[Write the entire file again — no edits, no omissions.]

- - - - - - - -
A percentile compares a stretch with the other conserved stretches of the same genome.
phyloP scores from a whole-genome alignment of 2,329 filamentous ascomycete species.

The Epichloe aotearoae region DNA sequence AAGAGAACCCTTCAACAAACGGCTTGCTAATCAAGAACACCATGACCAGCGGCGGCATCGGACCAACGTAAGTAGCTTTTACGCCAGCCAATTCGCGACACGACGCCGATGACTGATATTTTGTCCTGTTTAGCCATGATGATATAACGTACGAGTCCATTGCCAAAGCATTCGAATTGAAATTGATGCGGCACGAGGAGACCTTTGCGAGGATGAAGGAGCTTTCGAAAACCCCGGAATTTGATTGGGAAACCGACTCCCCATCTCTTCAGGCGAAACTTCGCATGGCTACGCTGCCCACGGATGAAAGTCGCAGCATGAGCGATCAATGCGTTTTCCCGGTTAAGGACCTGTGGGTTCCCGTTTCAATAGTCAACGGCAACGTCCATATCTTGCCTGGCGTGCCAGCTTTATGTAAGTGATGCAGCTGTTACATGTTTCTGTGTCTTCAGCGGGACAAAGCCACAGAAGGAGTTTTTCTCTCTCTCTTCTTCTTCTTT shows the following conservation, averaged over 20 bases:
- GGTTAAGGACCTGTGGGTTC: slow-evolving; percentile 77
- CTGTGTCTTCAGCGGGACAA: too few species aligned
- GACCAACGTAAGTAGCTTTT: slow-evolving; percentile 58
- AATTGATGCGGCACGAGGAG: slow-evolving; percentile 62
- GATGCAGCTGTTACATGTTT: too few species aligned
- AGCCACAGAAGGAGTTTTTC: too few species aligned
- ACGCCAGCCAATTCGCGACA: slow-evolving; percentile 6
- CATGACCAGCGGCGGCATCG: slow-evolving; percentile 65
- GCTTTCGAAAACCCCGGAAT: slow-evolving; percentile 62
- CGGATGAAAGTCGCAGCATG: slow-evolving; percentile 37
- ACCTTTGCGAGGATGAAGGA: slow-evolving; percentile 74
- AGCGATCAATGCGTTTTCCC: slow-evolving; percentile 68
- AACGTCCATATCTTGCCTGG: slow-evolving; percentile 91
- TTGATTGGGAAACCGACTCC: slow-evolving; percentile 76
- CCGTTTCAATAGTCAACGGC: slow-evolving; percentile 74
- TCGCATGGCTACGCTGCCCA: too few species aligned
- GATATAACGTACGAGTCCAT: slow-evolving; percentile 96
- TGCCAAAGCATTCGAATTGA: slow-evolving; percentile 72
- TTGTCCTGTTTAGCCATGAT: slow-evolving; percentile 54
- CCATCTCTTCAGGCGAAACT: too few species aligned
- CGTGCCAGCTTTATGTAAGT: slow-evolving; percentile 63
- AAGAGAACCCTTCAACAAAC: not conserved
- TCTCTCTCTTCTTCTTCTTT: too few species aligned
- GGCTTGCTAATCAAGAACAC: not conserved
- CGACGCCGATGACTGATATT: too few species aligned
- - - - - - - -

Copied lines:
A percentile compares a stretch with the other conserved stretches of the same genome.
phyloP scores from a whole-genome alignment of 2,329 filamentous ascomycete species.

The Epichloe aotearoae region DNA sequence AAGAGAACCCTTCAACAAACGGCTTGCTAATCAAGAACACCATGACCAGCGGCGGCATCGGACCAACGTAAGTAGCTTTTACGCCAGCCAATTCGCGACACGACGCCGATGACTGATATTTTGTCCTGTTTAGCCATGATGATATAACGTACGAGTCCATTGCCAAAGCATTCGAATTGAAATTGATGCGGCACGAGGAGACCTTTGCGAGGATGAAGGAGCTTTCGAAAACCCCGGAATTTGATTGGGAAACCGACTCCCCATCTCTTCAGGCGAAACTTCGCATGGCTACGCTGCCCACGGATGAAAGTCGCAGCATGAGCGATCAATGCGTTTTCCCGGTTAAGGACCTGTGGGTTCCCGTTTCAATAGTCAACGGCAACGTCCATATCTTGCCTGGCGTGCCAGCTTTATGTAAGTGATGCAGCTGTTACATGTTTCTGTGTCTTCAGCGGGACAAAGCCACAGAAGGAGTTTTTCTCTCTCTCTTCTTCTTCTTT shows the following conservation, averaged over 20 bases:
- GGTTAAGGACCTGTGGGTTC: slow-evolving; percentile 77
- CTGTGTCTTCAGCGGGACAA: too few species aligned
- GACCAACGTAAGTAGCTTTT: slow-evolving; percentile 58
- AATTGATGCGGCACGAGGAG: slow-evolving; percentile 62
- GATGCAGCTGTTACATGTTT: too few species aligned
- AGCCACAGAAGGAGTTTTTC: too few species aligned
- ACGCCAGCCAATTCGCGACA: slow-evolving; percentile 6
- CATGACCAGCGGCGGCATCG: slow-evolving; percentile 65
- GCTTTCGAAAACCCCGGAAT: slow-evolving; percentile 62
- CGGATGAAAGTCGCAGCATG: slow-evolving; percentile 37
- ACCTTTGCGAGGATGAAGGA: slow-evolving; percentile 74
- AGCGATCAATGCGTTTTCCC: slow-evolving; percentile 68
- AACGTCCATATCTTGCCTGG: slow-evolving; percentile 91
- TTGATTGGGAAACCGACTCC: slow-evolving; percentile 76
- CCGTTTCAATAGTCAACGGC: slow-evolving; percentile 74
- TCGCATGGCTACGCTGCCCA: too few species aligned
- GATATAACGTACGAGTCCAT: slow-evolving; percentile 96
- TGCCAAAGCATTCGAATTGA: slow-evolving; percentile 72
- TTGTCCTGTTTAGCCATGAT: slow-evolving; percentile 54
- CCATCTCTTCAGGCGAAACT: too few species aligned
- CGTGCCAGCTTTATGTAAGT: slow-evolving; percentile 63
- AAGAGAACCCTTCAACAAAC: not conserved
- TCTCTCTCTTCTTCTTCTTT: too few species aligned
- GGCTTGCTAATCAAGAACAC: not conserved
- CGACGCCGATGACTGATATT: too few species aligned